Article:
â€˘ A local, slice-of-life story from a Monitor correspondent.
It was one of the icons of Ukraineâ€™s â€śOrange Revolutionâ€ť: Yulia Tymoshenkoâ€™s blond braid, coiled around her head like a crown, hit news pages the world over as she stood defiantly alongside Viktor Yushchenko at Independence Square in Kyiv (Kiev) in 2004 to protest a rigged presidential vote.
The traditional Ukrainian braid became a permanent feature atop Ms. Tymoshenkoâ€™s head in the run-up to the elections, underlining her patriotic credentials and appeal in the nationally minded western part of the country. It soon became the worldâ€™s most famous political hairstyle and a central part of her image as the Orange Princess.
So when Tymoshenko, now Ukraineâ€™s prime minister, turned up to a cabinet meeting last month with her hair combed back into a modest bun, tongues were set wagging.
â€śNo supermodel or Hollywood actress can create such a furor over a change of hairstyles as Tymoshenko,â€ť wrote leading news magazine Korrespondent. â€śMinisters, journalists, and even political analysts forgot about the agenda and started guessing what had prompted her to change her image.â€ť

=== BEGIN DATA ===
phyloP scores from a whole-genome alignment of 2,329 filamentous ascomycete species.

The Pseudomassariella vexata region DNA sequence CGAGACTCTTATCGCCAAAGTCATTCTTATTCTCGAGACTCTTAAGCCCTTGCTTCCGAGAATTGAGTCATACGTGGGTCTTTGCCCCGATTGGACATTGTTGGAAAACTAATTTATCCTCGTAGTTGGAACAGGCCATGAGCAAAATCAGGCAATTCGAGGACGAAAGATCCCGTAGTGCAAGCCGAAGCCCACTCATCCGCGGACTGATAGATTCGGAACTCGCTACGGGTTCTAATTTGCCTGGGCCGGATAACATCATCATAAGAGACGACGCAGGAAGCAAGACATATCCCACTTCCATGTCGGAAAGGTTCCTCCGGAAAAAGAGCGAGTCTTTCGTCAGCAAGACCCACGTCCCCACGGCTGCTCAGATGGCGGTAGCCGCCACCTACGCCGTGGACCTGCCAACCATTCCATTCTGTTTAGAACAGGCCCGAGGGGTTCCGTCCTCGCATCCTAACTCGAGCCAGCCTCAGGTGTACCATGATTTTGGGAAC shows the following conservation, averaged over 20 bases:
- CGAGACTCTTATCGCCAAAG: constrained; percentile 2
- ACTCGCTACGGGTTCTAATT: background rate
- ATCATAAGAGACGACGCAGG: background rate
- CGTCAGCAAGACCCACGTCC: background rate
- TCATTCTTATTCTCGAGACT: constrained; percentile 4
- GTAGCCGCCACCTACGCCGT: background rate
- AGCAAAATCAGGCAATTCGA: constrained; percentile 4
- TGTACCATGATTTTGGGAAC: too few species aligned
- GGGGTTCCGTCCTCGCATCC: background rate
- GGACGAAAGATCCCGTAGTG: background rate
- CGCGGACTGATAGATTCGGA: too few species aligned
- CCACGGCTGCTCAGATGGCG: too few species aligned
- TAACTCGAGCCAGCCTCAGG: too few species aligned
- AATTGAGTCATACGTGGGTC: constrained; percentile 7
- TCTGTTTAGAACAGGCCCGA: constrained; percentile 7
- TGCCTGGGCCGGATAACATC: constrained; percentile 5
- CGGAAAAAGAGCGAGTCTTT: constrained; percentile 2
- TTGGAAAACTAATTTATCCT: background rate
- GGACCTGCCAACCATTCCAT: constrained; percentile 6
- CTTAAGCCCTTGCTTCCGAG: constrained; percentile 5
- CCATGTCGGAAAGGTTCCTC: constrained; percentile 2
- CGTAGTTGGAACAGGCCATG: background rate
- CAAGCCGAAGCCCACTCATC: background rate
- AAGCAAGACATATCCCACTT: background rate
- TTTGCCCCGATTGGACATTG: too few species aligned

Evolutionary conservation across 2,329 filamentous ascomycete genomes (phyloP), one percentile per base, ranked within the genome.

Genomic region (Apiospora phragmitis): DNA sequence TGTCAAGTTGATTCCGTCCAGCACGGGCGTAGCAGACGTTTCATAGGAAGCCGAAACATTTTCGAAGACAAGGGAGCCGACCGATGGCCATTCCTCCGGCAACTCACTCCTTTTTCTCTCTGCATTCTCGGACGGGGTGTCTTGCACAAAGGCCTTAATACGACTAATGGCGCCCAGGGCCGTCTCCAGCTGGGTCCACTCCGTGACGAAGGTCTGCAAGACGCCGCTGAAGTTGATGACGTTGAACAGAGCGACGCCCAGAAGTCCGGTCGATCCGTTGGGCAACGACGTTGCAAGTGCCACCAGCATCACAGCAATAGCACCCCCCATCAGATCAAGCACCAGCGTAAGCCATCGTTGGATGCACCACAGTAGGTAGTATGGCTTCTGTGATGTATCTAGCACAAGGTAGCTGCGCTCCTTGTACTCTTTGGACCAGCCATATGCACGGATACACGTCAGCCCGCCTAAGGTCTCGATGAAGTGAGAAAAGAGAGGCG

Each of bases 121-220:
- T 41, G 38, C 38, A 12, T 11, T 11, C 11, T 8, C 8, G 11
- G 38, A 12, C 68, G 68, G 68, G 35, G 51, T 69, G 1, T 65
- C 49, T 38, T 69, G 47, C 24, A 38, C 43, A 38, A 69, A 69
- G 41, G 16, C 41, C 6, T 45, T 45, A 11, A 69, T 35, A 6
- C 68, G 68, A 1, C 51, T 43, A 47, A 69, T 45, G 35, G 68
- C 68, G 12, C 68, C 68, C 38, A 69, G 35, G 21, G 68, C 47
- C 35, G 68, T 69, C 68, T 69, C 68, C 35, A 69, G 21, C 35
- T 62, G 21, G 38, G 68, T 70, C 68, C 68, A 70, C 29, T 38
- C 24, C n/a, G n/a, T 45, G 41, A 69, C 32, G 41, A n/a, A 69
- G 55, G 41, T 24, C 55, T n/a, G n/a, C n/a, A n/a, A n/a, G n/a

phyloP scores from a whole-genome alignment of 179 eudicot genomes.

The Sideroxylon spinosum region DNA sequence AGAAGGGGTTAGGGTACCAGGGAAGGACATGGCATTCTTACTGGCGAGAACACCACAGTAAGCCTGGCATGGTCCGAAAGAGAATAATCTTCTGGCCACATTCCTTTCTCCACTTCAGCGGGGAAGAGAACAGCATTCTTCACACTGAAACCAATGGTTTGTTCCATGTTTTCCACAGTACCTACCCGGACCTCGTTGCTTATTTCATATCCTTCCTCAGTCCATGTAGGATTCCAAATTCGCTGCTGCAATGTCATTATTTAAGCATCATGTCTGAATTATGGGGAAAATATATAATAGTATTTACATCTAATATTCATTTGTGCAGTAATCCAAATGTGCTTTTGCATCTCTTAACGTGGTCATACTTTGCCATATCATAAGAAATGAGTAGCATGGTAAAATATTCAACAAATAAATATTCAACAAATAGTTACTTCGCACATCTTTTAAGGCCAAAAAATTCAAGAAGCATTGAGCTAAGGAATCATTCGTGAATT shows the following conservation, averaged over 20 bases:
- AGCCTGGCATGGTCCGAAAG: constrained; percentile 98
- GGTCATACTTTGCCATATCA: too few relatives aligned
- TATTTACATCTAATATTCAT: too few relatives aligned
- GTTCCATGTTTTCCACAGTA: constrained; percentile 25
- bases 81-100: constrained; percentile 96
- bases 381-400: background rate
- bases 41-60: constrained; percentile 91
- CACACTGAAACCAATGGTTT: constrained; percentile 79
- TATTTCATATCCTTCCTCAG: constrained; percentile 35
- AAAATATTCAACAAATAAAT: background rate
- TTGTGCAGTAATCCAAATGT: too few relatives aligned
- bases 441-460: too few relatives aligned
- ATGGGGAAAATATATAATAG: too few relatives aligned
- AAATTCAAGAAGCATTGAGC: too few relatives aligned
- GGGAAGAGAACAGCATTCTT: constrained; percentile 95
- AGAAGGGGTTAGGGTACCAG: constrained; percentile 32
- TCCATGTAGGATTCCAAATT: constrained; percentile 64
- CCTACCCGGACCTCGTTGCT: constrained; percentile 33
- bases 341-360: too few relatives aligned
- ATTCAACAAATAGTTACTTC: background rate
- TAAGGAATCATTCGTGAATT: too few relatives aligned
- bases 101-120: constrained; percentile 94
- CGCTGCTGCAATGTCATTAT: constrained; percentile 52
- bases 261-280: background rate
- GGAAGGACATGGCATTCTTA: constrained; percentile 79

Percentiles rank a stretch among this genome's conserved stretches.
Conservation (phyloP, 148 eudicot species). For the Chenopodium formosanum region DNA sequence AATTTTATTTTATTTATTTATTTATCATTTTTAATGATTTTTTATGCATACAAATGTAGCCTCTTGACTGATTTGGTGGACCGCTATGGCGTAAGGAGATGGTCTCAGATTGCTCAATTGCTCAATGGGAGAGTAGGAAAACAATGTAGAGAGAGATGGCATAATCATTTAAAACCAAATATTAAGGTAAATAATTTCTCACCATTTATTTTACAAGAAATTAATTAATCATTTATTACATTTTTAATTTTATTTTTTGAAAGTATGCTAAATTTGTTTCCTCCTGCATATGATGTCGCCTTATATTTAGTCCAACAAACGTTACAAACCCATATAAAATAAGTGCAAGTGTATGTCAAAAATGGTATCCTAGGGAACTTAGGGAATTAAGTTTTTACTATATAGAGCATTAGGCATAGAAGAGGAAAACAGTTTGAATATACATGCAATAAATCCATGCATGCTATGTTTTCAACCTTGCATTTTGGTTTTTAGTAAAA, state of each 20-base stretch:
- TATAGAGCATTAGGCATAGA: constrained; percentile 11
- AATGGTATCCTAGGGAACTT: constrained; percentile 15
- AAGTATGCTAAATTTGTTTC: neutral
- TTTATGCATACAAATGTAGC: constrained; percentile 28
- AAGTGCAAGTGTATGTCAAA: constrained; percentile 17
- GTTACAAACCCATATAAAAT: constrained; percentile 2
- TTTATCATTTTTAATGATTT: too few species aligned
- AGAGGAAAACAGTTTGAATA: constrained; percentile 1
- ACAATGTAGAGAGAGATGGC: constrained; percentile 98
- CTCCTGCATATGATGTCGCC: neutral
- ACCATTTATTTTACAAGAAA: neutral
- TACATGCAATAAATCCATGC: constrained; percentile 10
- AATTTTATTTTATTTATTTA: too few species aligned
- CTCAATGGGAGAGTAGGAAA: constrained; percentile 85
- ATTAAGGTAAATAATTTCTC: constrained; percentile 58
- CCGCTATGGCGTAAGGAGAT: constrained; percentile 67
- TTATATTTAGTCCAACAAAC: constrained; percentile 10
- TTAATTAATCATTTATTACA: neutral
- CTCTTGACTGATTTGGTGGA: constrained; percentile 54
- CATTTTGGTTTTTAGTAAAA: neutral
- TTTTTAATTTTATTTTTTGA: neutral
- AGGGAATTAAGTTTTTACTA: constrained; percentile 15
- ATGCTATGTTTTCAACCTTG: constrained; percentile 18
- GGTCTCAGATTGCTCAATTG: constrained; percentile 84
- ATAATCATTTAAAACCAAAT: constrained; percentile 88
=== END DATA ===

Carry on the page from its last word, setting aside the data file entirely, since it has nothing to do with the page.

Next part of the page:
With the next presidential election approaching in January, was she trying to soften her patriotic image in an effort to appeal to Russia-friendly voters in the east and south of Ukraine? After all, she has recently been courting closer relations with the Kremlin.
Or perhaps this was an â€śanticrisisâ€ť hairstyle, an attempt to distract from questions about her handling of Ukraineâ€™s significant economic woes or to present a more austere, professional image.
For her part, Tymoshenko pleaded with reporters not to read anything into her new hairdo. â€śA normal woman is simply obliged sometimes to change her image. I, too, continually try to be a normal woman. Unfortunately, work gets in the way.â€ť